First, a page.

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Scramble Crossings for Cincinnati

Those who frequent Downtown know how crowded some intersections get with pedestrians throughout the day. There are 23 intersections that see more than 1,000 pedestrians during peak hours. Of those 23, five see more than 2,000 and one (4th & Walnut) sees over 3,000 pedestrians per hour.

That’s a lot of people walking around and trying to navigate the roadways filled with delivery trucks, taxis, buses, bicyclists and the hurried drivers. In addition to it being frustrating, it can also be dangerous to attempt multiple crossings of the same congested intersection.

2008 Downtown Pedestrian Count Map

If pedestrians were able to cross diagonally across intersections with traffic stopped in all directions, it would improve both vehicular and pedestrian flow, but also improve safety across the board.

Scramble crossings” essentially are intersections that do just that. In Cincinnati’s case, intersections with high volumes of pedestrian traffic could implement these during their peak volume hours of the day. The “scramble crossings” or “diagonal crossings” could first be implemented at the five intersections that see volume in excess of 2,000 pedestrians per hour, and could be expanded as needed.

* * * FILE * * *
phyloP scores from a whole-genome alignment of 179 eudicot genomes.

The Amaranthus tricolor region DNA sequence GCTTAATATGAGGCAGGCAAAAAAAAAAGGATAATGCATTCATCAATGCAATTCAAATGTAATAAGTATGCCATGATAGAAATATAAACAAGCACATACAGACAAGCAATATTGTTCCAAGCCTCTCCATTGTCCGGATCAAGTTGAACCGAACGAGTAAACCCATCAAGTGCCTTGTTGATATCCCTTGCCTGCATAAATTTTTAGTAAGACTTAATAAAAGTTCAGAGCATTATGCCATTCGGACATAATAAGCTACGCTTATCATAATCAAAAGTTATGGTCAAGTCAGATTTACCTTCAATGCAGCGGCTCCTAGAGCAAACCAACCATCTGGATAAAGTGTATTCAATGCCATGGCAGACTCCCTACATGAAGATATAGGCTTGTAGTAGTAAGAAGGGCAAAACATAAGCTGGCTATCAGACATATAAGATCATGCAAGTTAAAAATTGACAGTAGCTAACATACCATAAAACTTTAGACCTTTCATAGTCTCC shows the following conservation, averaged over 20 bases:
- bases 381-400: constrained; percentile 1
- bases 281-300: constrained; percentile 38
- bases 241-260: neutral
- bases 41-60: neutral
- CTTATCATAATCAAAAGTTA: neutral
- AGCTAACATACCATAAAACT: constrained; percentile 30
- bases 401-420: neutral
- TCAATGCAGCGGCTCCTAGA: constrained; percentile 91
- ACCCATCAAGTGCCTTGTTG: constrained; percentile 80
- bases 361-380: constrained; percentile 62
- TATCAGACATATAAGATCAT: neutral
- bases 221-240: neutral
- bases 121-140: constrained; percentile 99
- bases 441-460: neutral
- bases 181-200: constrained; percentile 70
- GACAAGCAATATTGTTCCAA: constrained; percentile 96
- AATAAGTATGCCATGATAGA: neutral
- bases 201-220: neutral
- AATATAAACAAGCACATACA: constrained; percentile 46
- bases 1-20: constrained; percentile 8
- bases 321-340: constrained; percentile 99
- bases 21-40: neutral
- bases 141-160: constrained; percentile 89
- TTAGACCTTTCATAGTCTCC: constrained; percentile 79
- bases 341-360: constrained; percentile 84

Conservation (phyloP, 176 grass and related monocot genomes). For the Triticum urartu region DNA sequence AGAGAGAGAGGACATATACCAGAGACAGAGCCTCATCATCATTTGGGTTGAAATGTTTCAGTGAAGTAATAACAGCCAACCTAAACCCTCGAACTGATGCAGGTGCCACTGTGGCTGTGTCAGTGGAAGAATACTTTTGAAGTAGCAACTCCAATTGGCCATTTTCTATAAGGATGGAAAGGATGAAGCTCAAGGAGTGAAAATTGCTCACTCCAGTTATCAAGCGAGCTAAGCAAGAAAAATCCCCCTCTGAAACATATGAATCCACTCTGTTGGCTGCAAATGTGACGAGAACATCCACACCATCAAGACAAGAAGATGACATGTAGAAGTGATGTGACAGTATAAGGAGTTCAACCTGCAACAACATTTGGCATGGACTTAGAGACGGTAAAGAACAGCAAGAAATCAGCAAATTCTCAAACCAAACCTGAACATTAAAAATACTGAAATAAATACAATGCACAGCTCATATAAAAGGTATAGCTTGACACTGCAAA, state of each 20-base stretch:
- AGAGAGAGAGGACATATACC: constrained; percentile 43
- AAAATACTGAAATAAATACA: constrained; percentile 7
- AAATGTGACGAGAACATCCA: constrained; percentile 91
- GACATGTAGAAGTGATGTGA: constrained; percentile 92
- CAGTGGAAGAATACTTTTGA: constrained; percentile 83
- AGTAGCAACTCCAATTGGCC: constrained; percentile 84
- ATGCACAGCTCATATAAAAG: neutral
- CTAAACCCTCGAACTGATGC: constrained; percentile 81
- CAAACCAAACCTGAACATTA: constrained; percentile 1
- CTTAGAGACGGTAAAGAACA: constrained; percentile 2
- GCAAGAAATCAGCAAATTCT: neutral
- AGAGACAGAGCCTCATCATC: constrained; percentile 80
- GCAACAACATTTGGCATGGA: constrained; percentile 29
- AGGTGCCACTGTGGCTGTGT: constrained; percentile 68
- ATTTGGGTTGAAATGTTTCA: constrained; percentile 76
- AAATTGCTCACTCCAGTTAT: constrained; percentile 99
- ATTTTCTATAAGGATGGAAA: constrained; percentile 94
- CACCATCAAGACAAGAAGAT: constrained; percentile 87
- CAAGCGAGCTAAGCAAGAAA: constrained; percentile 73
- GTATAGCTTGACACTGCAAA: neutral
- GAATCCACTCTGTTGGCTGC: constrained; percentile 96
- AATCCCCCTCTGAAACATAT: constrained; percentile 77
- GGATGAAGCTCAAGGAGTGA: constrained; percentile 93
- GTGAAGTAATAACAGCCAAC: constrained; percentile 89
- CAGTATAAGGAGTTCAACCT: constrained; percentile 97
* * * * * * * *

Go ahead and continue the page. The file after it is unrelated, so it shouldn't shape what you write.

When intersections no longer have pedestrian volumes to warrant the “scramble crossings” they could revert back to normal crossing operations. The associated costs would be reprogramming of the lights, painting of the diagonal crossings and possibly some minimal signage/education. Be sure to share any other intersections you feel are qualified for such programming in the comment section.

Watch this brief 3 minute video about how Los Angeles is implementing these crossings today, and how they are functioning for both pedestrian and vehicular traffic.

Pedestrian count data from 2008 Pedestrian Count Summary (1mb PDF)

By Randy A. Simes

Randy is an award-winning urban planner who founded UrbanCincy in May 2007. He grew up on Cincinnati’s west side in Covedale, and graduated from the University of Cincinnati’s nationally acclaimed School of Planning in June 2009. In addition to maintaining ownership and serving as the managing editor for UrbanCincy, Randy has worked professionally as a planning consultant throughout the United States, Korea and the Middle East. After brief stints in Atlanta and Chicago, he currently lives in the Daechi neighborhood of Seoul’s Gangnam district.